A Message from Forsyth Technical Community College President Janet Spriggs

Last week, in my president’s update message to the students, staff and faculty of Forsyth Tech, I shared my personal heartbreak and sadness over the senseless and tragic death of George Floyd earlier in the week in Minneapolis, and the incomprehensible deaths of so many other black and brown citizens. Today, I remain heartbroken.

As I write this, a shadow of despair blankets much of our nation; pain and bitterness borne from unfathomable injustice envelops our hearts. In the midst of the continuing toll of the global pandemic, our nation was laid bare in 2020 by three separate racist acts causing the deaths of three African Americans — Ahmaud Arbery, Breonna Taylor, and George Floyd.

Across our state and our country, we are struggling, and it is heartbreaking. I have to believe we want to accept, own, and overcome the discrimination, oppression, and inequities which have long threatened to destroy our democracy, but the roots are deep and the healing and transformational pathway forward will be long and difficult. We must focus on eradicating the root cause behind the heinous actions that have brought us here. We have spent this year fighting the novel coronavirus COVID-19, and now we are fighting another disease — one which is tearing us apart and is created by prejudice, racism, hate and evil.

In 2019, my first year as your president, our college community created a new shared vision: “Forsyth Technical Community College is a catalyst for equitable economic mobility, empowering lives and transforming communities.” We also worked together to build our Vision 2025 strategic plan and we adopted our first ever equity statement: “Forsyth Technical Community College equity is grounded in a culture of belonging. We will intentionally design the college experience to ensure that each learner receives what they need to be successful.” As an institution, we have established our core values: excellence, learning, innovation, diversity, and integrity.

Everything we did together over the past year has positioned us to be leaders, and moreover, to lead boldly and bravely. If ever there was a time when our students and the communities we serve needed us to lead, and to do so fearlessly and courageously, that time is now.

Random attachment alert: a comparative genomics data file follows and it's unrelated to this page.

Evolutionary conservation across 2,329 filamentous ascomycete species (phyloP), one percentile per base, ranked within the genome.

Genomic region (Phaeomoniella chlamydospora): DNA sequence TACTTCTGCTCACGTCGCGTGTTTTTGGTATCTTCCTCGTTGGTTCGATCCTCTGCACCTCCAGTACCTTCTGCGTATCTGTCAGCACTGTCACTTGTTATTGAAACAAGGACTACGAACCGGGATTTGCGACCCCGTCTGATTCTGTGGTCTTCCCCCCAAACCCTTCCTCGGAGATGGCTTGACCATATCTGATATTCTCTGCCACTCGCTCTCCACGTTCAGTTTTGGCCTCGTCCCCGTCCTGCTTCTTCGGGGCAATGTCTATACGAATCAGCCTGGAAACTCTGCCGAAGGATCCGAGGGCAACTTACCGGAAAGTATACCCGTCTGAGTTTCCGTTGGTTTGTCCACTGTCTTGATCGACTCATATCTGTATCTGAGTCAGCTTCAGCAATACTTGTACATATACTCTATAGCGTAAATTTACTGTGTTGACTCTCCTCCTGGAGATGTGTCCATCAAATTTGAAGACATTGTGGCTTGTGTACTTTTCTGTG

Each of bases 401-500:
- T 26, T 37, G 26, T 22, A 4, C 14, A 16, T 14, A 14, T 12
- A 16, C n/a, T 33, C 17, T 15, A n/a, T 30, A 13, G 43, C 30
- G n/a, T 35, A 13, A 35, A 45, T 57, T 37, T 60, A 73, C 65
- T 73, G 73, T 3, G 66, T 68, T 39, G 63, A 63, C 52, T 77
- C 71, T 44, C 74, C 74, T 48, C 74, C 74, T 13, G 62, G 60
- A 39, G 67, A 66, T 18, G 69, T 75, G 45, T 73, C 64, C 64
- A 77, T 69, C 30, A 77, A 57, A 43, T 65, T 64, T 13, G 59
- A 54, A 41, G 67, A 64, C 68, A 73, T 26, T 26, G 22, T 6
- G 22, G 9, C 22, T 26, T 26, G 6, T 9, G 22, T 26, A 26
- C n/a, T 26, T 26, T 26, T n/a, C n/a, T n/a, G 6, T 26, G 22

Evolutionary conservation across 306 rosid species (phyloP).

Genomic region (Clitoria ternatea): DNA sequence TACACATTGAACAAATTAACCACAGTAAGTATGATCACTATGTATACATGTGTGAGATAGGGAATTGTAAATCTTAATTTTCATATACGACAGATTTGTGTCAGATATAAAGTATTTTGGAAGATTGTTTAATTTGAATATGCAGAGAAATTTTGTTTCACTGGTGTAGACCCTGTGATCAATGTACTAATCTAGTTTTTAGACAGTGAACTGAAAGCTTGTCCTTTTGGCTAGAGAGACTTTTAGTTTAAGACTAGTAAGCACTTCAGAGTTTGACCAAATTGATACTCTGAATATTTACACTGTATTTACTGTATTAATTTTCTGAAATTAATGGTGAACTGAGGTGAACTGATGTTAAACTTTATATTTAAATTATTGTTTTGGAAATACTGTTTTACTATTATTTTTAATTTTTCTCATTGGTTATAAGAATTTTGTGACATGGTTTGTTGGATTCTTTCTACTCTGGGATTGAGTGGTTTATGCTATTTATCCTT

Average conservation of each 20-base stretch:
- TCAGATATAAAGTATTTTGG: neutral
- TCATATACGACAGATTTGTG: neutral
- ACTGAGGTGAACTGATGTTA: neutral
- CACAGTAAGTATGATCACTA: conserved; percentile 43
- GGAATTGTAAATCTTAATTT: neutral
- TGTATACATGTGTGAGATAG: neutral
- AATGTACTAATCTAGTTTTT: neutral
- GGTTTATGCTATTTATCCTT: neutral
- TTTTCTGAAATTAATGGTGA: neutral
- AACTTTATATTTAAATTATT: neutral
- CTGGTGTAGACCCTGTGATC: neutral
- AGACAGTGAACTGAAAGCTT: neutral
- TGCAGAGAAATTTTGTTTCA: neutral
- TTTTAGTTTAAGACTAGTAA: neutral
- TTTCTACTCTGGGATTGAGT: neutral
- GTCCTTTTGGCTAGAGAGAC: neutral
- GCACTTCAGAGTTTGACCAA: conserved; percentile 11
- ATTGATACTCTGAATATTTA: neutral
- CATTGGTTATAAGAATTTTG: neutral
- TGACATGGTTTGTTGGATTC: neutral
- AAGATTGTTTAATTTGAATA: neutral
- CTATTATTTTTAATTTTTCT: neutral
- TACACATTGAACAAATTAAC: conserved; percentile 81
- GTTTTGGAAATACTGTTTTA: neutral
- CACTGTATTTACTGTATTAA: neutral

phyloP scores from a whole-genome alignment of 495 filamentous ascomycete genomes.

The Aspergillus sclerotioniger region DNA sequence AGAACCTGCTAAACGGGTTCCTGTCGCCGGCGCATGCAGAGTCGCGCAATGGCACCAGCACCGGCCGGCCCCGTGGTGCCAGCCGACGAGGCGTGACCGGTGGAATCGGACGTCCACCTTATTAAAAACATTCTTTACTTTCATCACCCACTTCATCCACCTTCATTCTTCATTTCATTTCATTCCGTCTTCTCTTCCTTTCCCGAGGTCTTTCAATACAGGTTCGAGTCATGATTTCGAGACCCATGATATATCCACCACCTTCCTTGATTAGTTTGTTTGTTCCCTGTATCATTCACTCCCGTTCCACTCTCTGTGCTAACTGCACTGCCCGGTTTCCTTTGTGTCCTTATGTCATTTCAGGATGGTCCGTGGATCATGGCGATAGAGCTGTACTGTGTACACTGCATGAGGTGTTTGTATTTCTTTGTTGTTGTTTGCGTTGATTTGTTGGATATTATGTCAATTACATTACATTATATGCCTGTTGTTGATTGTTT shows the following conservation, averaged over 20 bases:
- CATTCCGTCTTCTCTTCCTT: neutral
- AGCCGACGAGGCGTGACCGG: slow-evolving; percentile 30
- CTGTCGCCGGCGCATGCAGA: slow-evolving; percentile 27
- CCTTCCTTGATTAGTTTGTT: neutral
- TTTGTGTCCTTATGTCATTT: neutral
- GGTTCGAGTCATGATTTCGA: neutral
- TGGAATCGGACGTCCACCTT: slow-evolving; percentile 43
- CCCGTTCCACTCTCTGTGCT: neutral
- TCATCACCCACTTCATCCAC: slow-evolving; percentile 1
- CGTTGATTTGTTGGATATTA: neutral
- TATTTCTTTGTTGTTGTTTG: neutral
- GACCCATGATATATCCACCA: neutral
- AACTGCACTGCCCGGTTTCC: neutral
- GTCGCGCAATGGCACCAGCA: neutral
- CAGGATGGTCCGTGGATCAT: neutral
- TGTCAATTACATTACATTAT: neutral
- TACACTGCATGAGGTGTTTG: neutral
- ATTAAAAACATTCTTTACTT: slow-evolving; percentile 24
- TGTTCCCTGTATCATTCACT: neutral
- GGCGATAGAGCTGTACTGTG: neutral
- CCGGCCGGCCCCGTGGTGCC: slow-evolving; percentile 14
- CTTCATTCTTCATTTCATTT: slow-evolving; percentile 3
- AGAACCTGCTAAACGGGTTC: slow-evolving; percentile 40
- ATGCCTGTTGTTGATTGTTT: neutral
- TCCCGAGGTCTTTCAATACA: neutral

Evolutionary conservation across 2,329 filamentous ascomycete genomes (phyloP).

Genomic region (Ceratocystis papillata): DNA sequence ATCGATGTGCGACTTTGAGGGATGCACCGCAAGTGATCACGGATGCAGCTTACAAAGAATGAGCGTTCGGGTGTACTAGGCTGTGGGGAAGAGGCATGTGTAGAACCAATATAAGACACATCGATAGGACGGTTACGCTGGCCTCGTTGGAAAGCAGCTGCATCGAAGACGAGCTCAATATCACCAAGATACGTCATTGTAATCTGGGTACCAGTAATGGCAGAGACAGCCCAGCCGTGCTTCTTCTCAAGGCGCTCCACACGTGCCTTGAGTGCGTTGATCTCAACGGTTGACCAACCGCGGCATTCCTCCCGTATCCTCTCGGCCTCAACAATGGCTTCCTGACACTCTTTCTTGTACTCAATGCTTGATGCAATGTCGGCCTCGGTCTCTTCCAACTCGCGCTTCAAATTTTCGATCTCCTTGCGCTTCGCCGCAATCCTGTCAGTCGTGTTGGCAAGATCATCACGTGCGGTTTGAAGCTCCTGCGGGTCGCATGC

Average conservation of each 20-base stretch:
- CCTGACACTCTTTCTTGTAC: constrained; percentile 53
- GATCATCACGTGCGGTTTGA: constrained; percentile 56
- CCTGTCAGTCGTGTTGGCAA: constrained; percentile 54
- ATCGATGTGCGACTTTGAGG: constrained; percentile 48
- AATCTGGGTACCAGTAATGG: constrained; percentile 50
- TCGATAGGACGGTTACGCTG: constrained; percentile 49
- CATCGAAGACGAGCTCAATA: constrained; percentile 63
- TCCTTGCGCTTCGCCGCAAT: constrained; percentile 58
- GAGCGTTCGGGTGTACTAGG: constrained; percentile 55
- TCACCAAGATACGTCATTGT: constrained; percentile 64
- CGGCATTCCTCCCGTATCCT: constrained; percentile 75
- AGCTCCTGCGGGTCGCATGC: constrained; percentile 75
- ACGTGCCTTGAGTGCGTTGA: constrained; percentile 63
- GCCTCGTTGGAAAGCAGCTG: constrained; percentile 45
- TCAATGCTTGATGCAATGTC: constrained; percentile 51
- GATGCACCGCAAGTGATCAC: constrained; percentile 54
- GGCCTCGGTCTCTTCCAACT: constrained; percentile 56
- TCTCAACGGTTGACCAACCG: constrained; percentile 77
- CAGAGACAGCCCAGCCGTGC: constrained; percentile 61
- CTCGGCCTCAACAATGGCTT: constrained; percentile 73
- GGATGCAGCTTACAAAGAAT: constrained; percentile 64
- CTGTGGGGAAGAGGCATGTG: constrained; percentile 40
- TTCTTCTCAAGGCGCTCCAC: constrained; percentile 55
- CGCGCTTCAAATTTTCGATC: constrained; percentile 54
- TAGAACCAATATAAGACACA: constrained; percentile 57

Perhaps one place we can lead is through advancing dialogue — real, hard, courageous, respectful, honest, and healing dialogue. Despite everything that has happened this year, and maybe in spite of it all, I still have faith. Many years ago, Charles Spurgeon said: “Faith goes up the stairs that love has built, and looks out the windows which hope has opened.”

At this critical moment in our nation’s history, perhaps our leadership imperative at Forsyth Tech is to advance courageous and difficult conversations to create productive and systemic change. Perhaps our values of excellence, learning, innovation, diversity and integrity can frame our conversations and lead us to action that expands our institutional culture of belonging into efforts to build a world of belonging. Perhaps our dialogue can be grounded in our work to be a catalyst for equitable economic mobility and we can use the power of knowledge to empower our students so they can be a part of transforming our communities.

I have faith that stairs built by love lead to windows opened by hope. I have faith in the hope of a better tomorrow for our country and a nation where all men and women are truly equal and free. I have faith that we as a country want to be better than we have been. I have faith that we, Forsyth Tech students, staff, and faculty, can be the change that we want to see in the world, and as a college community we can be a model for systemic transformation and healing.

I am privileged to lead Forsyth Technical Community College. This year, as we celebrate our 60th year as a life-changing institution of higher education in North Carolina, I pledge to be the leader you and our community deserve and need. For me, that means being a leader who does not accept that some things cannot be changed, but rather a leader who strives with her whole heart to lead change for the things we should not, cannot, and will no longer accept.

Forsyth Technical Community College firmly denounces all acts of racism, violence, and injustice.

  • We stand firm in our belief in the power of education to empower and transform.

  • We stand firm in our belief that equity matters.

  • We stand firm in our acknowledgement of the existence of systemic racism and commit to doing our part to dismantle unjust systems, including the barriers that may exist here at Forsyth Tech.

  • We stand firm in our belief in the words that undergird our nation’s democracy: “We hold these truths to be self-evident, that all men are created equal, that they are endowed by their Creator with certain unalienable rights, that among these are Life, Liberty and the pursuit of Happiness.”